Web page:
Paul Krugman digs up a 2007 interview with University of Chicago economist Eugene Fama, which says pretty much all you need to know about Chicago school macroeconomics:
Well, economists are arrogant people. And because they can’t explain something, it becomes irrational. The way I look at it, there were two crashes in the last century. One turned out to be too small. The ’29 crash was too small; the market went down subsequently. The ’87 crash turned out to be too big; the market went up afterwards. So you have two cases: One was an underreaction; the other was an overreaction. That’s exactly what you’d expect if the market’s efficient. The word "bubble" drives me nuts. For example, people say "the Internet bubble." Well, if you go back to that time, most people were saying the Internet was going to revolutionize business, so companies that had a leg up on the Internet were going to become very successful. I did a calculation. Microsoft was an example of a corporation that came from the previous revolution, the computer revolution. It was hugely profitable and successful. How many Microsofts would it have taken to justify the whole set of Internet valuations? I think I estimated it to be something like 1.4. ... Housing markets are less liquid, but people are very careful when they buy houses. It’s typically the biggest investment they’re going to make, so they look around very carefully and they compare prices. The bidding process is very detailed.
Much as I disagree with Krugman's views on current financial markets (which are at best underinformed, and well outside his area(s) of expertise), I completely, 100% agree with his assessment of Chicago school macroeconomics. This is literally the kind of analysis -- '29 crash was too small, '87 crash was too big, therefore markets are efficient! -- that informs much of modern Chicago school macro. People tend to assume that famous economists like Fama must have complex, rigorous arguments to back up their views. But in reality, most of them have simply forgotten basic lessons of macro. Milton Friedman had the intellectual honesty (and capacity) to debate New Keynesians on the merits, and while I usually didn't agree with him, he was a force to be reckoned with. Most modern Chicago schoolers (there are exceptions of course, but not many) simply assume that markets are good and government is bad, even though they can't articulate why. I'm glad Krugman and Brad DeLong are finally telling it like it is.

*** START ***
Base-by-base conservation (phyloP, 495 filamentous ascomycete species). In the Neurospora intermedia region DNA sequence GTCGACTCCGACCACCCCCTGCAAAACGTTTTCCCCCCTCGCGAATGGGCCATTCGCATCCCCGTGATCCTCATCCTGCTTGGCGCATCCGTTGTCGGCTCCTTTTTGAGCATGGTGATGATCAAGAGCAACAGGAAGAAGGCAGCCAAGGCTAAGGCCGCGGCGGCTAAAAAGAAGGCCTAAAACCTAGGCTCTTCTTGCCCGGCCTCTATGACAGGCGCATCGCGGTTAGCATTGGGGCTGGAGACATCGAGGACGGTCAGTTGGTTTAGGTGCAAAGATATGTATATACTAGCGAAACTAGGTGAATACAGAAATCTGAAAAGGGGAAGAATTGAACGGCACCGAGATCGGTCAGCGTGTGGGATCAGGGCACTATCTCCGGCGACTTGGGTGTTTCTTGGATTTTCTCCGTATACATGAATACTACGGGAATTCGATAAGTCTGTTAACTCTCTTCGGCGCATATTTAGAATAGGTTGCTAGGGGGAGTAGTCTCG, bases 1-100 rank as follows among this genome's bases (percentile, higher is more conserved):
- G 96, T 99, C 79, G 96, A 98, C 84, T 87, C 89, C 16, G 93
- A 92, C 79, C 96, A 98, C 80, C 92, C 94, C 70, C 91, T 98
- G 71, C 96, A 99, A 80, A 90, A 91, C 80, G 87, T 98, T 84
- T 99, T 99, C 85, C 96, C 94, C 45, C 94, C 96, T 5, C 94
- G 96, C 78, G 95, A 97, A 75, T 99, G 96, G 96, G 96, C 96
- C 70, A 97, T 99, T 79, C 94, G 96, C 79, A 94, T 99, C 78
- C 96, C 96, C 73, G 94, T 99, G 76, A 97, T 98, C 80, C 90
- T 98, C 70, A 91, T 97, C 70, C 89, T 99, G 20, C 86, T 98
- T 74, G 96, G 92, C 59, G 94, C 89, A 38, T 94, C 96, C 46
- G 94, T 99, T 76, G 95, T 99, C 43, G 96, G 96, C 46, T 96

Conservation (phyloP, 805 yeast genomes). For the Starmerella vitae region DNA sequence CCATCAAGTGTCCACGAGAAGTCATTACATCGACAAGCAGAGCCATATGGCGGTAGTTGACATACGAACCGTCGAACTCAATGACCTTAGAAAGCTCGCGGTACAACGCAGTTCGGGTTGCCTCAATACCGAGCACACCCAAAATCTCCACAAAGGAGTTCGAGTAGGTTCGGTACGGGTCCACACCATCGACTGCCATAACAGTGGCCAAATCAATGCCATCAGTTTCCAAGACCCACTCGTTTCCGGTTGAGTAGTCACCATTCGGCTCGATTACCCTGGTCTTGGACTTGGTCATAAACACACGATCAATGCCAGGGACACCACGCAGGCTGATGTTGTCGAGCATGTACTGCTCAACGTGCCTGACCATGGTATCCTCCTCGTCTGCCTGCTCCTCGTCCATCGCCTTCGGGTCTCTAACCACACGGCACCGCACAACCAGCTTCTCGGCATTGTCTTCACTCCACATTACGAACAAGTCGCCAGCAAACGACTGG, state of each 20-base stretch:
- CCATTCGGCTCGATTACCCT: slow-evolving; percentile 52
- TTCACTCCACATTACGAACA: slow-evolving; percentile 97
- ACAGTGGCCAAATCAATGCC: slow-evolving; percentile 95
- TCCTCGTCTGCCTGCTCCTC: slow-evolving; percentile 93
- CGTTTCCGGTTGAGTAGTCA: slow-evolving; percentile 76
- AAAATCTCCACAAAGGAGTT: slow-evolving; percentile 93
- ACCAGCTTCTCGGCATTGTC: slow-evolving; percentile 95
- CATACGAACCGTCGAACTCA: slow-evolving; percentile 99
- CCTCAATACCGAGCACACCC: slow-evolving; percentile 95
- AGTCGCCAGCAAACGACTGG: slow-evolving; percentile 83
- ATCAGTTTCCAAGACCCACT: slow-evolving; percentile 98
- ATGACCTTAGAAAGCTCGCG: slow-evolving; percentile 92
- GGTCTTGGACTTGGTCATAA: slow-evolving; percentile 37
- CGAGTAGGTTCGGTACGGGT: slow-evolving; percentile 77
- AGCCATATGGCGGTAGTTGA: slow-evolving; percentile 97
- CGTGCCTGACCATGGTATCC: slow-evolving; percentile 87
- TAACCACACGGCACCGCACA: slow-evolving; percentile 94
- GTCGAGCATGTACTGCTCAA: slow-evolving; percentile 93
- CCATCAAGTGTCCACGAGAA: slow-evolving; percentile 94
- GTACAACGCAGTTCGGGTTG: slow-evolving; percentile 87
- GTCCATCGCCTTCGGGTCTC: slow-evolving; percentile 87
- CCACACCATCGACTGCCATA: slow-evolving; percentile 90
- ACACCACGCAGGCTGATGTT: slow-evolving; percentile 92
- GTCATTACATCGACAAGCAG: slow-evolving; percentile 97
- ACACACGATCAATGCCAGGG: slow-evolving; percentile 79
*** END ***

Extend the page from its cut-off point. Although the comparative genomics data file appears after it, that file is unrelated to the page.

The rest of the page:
5 comments:

kevin said...

I wouldn't say Krugman tells it like it is so much as he tells things in a way that's self serving, which may or may not be the way they are.

In the post you link to, Krugman cites Summers' ketchup article and claims it mocks financial economists. He does this to support the view he has been pushing that they misunderstand the financial crisis. The thing is, Summers is even-handed in his treatment of financial and more general economists. He says their different approaches are complementary and both contribute to our understanding of how the economy works.

Summers even criticizes general economists' conclusion that an inability to construct models that account for fluctuations in the level of an asset's price proves the "perversity" of the market. Incidentally, this is exactly how Krugman feels about housing: the prices didn’t make sense, so it was bubble. I'm not saying housing wasn't in a bubble, just that Krugman concludes a little too easily that it was.

You can read his paper at http://m.blog.hu/el/eltecon/file/summers_ketchup%5B1%5D.pdf.

Anonymous said...

Kevin, surely the fact that Krugman turned to be completely right has to count for something.

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In the post you link to, Krugman cites Summers' ketchup article and claims it mocks financial economists. He does this to support the view he has been pushing that they misunderstand the financial crisis. The thing is, Summers is even-handed in his treatment of financial and more general economists. He says their different approaches are complementary and both contribute to our understanding of how the economy works.

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